More about the the national health system SSN (Sistema Sanitario Nazionale)

More about the the national health system SSN (Sistema Sanitario Nazionale)

Tuesday, November 3rd, 2020

I now have significantly more experience with the SSN. Since I am not an Italian citizen I enroll each year by paying a sum based upon my last year’s income. Since my basic income is Social Security that has averaged about 1650 euros a year or just under 140 euros a month which at today’s rate of exchange is about $160 which is incredibly cheap by U.S. standards. Visits to the primary care physician are free for everyone. Visits to specialist or for things like X-rays usually require a copay but since I am over 70 I pay nothing. The cost of prescription drugs in general are much lower and again in my age range they are often free. All of these things are very positive.

Now let’s look at the negative side. First, it is definitely not very convenient to see even your primary care physician. Often they have more than one office and the one nearby has limited hours. Some accept reservations and many do not. My first doctor, Dr. Barbiere, has 3 periods a week in his office nearby, each for about 2 hours, no reservations. I found him reasonable to work with but I always arrived at the door of his office at least 15 minutes early and even then there were often a couple of people ahead of me. But still the wait was not very long. If, however, I arrived at the beginning of office hours there were often 5 or 6 people already in line and the wait could be 30-45 minutes. My current doctor is worse in many ways. He requires reservations for much of his office hours but then makes it incredibly difficult to make one. He’s not as pleasant as Barbiere but seems quite competent and has reasonable patience with my limited Italian.

Specialist visits are definitely a problem. Often the first appointment available in the province (like a county in most states in the U.S.) could be a month or more away and even then physically distant. I already wrote a blog post about seeing ophthalmologist in Bentivoglio which was a similar distance with sparse bus service. To see an SSN orthopedist I had to go to a little city Loiano, 30 km away through secondary roads and required about an hour by car (thankfully Laura has a car here). I found that orthopedist quite unpleasant and wound up going to a private one here in Bologna. For the private guy who was recommended by a friend I had to pay 118 euros but I could make an appointment a week in advance. Recently I had an MRI and for that I had to go to Castiglione dei Pepoli which is about 60 km distant but with better roads so the trip was less than an hour. Another alternative is, of course, to go to the emergency room (Pronto Soccorso) if the problem is urgent. I had an ear infection that became increasingly painful and following this route I could see a specialist fairly promptly. In any emergency room if you are not badly injured there is always a wait probably in every country but I received excellent care and resolved the problem completely in about a week with various measures taken.

Prescriptions for medications tend to be much less convenient here than in the U.S. I had a Medicare Advantage plan with Kaiser and could refill prescriptions online easily and have them arrive in the mail after 3 days. Now if I have a way to contact my doctor without going there physically I can get a prescription on-line but still must go to the pharmacy to get it filled.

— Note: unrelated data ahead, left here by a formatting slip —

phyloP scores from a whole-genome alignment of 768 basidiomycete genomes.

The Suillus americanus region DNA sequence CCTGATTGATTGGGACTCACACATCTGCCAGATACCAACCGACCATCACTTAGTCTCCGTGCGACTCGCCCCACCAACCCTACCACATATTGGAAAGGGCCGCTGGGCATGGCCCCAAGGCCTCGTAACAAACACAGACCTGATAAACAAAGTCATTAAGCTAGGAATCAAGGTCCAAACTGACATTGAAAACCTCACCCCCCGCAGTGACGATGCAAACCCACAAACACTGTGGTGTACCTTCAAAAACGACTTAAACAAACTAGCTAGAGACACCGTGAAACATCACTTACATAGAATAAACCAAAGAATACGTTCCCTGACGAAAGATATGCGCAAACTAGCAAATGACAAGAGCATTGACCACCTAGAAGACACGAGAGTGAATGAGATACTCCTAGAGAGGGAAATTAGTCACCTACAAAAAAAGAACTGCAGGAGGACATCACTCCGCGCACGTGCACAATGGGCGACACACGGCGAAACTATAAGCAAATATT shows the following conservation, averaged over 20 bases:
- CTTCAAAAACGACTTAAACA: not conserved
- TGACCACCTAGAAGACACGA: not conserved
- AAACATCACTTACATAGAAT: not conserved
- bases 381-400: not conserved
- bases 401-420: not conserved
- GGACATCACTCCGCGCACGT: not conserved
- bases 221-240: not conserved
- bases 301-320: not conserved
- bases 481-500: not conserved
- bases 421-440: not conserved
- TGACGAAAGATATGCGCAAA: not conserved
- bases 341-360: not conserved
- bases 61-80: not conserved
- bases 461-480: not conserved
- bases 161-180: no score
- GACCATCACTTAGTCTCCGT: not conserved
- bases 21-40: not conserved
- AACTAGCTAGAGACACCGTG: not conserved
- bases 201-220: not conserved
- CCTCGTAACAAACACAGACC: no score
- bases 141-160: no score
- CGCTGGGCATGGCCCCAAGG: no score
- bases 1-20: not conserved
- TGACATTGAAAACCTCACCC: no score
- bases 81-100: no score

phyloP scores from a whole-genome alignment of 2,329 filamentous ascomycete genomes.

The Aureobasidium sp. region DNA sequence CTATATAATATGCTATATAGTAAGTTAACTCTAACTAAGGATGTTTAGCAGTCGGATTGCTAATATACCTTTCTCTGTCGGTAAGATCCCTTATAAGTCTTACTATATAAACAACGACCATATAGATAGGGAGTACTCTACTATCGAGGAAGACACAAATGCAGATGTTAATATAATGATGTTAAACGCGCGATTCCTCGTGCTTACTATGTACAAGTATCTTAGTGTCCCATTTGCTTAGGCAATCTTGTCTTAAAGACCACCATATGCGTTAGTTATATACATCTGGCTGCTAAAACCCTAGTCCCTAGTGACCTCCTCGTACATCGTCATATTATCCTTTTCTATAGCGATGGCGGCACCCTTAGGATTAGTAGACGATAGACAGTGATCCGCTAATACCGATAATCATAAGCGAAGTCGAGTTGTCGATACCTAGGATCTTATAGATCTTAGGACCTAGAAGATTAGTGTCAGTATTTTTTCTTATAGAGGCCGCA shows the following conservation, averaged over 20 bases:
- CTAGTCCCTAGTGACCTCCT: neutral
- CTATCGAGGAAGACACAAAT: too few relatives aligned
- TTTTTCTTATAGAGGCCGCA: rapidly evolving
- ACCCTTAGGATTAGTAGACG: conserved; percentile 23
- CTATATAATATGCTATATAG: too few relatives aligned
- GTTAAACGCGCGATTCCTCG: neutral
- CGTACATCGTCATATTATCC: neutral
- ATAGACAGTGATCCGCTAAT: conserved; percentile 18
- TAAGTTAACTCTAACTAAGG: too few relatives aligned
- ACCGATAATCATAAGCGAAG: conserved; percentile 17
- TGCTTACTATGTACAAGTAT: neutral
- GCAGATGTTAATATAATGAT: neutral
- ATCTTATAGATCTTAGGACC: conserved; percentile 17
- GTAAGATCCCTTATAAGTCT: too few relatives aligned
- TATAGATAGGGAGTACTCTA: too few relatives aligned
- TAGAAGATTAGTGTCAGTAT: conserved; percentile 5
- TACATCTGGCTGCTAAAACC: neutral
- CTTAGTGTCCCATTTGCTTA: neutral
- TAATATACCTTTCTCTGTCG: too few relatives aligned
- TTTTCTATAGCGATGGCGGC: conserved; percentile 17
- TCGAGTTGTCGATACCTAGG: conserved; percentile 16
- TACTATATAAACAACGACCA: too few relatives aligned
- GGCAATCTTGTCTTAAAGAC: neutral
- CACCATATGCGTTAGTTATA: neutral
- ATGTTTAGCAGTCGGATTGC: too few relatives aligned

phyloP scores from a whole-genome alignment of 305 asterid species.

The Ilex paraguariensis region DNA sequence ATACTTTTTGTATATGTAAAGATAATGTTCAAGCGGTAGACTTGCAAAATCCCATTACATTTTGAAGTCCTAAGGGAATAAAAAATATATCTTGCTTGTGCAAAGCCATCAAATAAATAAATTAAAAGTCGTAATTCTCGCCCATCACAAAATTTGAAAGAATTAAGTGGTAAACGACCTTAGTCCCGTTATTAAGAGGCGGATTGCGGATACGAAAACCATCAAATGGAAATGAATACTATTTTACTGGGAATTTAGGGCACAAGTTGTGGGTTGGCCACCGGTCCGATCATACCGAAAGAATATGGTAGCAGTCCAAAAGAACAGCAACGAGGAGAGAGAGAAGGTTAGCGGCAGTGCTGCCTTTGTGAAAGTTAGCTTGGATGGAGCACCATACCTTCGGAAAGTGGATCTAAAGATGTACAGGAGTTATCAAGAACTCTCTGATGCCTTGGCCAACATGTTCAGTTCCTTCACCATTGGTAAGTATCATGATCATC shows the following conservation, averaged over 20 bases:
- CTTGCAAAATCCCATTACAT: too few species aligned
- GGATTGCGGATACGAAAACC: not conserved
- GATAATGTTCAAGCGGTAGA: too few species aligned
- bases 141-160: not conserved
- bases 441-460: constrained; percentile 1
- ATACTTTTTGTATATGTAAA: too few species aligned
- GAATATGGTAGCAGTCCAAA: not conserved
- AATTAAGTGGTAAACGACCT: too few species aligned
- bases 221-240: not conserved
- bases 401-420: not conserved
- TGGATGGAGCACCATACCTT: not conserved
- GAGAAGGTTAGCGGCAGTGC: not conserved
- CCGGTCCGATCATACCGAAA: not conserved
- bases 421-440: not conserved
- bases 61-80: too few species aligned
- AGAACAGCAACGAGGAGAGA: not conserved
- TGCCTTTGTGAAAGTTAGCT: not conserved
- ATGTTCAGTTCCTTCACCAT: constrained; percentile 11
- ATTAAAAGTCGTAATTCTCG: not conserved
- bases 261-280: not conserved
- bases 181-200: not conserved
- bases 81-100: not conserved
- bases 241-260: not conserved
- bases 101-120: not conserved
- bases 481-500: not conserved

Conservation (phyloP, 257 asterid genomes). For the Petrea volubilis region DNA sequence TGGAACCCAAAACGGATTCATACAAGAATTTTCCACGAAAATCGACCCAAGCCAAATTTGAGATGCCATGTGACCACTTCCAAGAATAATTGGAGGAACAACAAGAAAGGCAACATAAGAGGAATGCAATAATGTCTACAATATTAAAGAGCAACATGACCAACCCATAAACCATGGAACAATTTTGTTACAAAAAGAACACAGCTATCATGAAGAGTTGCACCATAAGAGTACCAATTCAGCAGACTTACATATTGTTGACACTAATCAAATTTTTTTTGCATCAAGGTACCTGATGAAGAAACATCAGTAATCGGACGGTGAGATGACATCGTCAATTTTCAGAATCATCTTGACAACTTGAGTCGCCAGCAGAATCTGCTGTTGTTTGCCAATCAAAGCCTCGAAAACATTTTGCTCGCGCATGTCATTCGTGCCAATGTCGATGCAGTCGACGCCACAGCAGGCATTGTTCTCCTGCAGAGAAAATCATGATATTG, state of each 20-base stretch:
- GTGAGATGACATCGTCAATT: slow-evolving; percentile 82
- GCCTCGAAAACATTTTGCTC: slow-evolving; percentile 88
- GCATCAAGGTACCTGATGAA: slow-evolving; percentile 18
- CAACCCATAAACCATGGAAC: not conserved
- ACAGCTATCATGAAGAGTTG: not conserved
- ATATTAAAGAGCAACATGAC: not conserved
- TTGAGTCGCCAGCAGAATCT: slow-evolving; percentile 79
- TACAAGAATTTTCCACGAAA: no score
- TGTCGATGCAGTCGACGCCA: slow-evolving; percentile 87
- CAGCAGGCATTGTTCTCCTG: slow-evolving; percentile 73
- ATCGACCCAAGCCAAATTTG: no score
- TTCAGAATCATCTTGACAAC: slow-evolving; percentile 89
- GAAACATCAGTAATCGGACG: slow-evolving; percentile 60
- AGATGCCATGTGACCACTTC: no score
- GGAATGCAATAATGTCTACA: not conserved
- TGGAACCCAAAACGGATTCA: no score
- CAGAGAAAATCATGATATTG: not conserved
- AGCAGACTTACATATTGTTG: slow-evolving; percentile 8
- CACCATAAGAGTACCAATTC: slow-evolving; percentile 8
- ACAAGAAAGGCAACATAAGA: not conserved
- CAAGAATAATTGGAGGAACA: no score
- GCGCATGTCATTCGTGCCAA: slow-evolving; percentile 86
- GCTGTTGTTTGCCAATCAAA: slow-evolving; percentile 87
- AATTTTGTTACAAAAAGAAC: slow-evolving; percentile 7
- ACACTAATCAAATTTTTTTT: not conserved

In summary the system works but with many inefficiencies. If only there were a system to make an appointment online with your primary care physician that would help things a lot and is clearly doable through appropriate software even if the doctor has no staff – which is usually the case. Similarly easy communication via email and/or text messaging would alleviate much of the problem. The long waits for non-urgent diagnostic tests or visits to specialists is endemic to the system. The only way to resolve that would be more doctors and specialists and inevitably higher costs for the system. To me that would seem a reasonable tradeoff. But on the other hand the health coverage is universal without regard to wealth – although if you are willing to pay you can always see a competent specialist much more quickly.

One other thing is the over-the-counter medicines like aspirin, as an example, cost significantly more than in the U.S. but balancing that against the lower cost of prescription drugs seems much better to me.

Other asides for today’s post. I am writing this while it is still early morning on election day in the U.S. with all of the turmoil there like nothing I have ever seen before. If I were religious I’d be praying for a positive outcome and no violent reaction. The pandemic is still raging without pause in the U.S. and the second wave here in Italy has been a veritable tsunami. Laura and I are going out only for necessities and with an N95 mask. It’s something of a perfect storm.

At least I can end on a positive note with another Baci citation.

L’amore è un bellissimo fiore, ma bisogna avere il coraggio d coglierlo sull’orlo di un precipizio.
Love is a beautiful flower but you must be brave enough to pick it from the edge of a precipice.


P.S. If I have any Italian readers I’d like their opinions on the SSN and correction of any misunderstandings that I have about the system.

And a final note “this too shall pass”.

Leave a Reply